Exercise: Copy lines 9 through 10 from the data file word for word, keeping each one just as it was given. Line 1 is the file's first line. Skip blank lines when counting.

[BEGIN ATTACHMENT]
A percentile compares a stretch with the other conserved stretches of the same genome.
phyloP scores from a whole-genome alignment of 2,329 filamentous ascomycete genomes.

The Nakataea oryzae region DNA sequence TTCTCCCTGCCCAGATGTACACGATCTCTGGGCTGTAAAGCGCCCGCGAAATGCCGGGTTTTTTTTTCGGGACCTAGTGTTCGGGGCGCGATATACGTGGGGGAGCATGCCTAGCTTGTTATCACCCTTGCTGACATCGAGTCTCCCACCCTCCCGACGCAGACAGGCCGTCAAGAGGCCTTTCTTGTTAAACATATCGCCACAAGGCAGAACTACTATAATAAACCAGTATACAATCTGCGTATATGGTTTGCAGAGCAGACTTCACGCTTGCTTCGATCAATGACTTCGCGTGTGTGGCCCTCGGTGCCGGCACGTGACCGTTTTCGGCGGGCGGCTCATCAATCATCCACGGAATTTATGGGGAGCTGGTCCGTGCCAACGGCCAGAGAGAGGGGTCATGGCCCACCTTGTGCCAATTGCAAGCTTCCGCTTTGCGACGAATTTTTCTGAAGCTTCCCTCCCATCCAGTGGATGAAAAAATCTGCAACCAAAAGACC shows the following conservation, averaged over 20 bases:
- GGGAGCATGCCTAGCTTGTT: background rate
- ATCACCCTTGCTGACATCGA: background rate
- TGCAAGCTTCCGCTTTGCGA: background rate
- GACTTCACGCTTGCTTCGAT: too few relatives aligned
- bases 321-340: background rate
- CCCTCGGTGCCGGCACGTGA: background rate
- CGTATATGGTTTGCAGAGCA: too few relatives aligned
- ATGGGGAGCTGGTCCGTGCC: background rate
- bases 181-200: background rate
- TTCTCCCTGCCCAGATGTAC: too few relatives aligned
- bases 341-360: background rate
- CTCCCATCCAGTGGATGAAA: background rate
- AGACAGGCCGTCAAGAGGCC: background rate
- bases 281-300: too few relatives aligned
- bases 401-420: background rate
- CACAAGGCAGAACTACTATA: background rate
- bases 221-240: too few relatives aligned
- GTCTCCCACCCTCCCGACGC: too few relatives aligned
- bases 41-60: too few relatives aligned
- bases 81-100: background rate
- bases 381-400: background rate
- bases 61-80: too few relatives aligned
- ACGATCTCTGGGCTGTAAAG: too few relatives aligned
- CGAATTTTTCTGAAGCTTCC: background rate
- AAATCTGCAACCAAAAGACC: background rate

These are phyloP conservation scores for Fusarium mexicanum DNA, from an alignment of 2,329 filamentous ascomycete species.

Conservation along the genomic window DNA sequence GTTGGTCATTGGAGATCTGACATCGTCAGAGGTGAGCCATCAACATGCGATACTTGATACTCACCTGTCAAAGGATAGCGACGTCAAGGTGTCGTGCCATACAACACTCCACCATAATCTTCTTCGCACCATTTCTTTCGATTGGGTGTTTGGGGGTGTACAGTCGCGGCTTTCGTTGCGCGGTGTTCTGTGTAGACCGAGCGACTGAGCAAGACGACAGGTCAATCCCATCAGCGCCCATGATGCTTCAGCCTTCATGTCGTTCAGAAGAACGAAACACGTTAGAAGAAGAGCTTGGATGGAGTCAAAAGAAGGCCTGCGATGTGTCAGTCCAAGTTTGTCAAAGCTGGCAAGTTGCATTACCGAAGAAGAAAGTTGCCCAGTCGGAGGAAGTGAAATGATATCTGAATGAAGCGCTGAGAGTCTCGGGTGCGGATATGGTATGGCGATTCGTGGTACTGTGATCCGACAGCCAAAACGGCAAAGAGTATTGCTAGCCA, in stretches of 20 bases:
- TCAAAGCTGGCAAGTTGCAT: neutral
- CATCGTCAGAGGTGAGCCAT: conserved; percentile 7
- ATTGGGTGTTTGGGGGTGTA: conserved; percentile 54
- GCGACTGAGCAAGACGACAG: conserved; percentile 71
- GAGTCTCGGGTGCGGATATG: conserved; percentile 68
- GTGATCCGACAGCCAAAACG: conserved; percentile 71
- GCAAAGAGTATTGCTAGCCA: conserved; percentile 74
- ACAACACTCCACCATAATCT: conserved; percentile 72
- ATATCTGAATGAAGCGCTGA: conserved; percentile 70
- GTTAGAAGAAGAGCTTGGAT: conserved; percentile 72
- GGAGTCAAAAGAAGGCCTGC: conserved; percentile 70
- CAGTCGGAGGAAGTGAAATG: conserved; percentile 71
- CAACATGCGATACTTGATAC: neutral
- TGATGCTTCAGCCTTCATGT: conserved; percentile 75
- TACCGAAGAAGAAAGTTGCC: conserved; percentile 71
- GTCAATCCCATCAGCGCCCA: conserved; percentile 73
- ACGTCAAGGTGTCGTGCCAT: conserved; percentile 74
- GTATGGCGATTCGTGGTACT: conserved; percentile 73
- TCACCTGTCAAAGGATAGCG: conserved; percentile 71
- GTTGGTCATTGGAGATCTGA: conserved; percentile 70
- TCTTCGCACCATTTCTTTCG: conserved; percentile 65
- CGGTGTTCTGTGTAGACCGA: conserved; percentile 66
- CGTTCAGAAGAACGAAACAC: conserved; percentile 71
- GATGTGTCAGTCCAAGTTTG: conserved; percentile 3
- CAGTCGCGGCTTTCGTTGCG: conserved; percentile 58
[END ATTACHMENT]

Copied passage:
- CCCTCGGTGCCGGCACGTGA: background rate
- CGTATATGGTTTGCAGAGCA: too few relatives aligned